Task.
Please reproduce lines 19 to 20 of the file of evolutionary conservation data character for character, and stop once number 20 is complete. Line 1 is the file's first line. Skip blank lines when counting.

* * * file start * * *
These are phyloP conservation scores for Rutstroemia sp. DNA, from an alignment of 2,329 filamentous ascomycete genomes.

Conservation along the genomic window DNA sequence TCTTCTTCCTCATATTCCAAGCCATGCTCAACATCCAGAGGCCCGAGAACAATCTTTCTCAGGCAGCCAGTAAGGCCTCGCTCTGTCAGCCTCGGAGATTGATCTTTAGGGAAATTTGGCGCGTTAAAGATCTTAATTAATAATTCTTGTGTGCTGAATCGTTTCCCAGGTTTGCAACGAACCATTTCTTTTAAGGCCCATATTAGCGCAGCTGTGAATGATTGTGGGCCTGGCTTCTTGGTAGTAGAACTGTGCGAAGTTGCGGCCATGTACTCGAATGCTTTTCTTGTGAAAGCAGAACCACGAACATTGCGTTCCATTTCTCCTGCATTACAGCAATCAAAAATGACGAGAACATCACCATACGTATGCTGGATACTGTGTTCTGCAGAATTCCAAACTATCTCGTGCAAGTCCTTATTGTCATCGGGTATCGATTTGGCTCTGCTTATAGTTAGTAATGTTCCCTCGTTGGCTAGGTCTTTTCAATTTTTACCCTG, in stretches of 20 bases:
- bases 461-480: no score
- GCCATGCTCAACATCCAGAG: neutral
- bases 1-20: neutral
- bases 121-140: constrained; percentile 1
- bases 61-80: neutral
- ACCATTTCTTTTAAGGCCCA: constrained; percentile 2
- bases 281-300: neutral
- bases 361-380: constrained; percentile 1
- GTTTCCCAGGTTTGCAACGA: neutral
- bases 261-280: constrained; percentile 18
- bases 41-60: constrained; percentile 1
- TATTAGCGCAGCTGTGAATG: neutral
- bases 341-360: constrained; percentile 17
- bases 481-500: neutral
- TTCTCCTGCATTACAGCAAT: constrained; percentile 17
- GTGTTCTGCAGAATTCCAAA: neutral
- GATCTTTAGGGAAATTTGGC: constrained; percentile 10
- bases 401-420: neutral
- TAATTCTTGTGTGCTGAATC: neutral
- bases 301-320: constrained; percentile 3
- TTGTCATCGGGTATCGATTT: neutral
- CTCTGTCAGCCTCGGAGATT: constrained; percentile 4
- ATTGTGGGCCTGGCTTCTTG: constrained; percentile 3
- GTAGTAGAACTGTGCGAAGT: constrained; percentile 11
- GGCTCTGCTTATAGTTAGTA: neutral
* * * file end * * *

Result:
- GATCTTTAGGGAAATTTGGC: constrained; percentile 10
- bases 401-420: neutral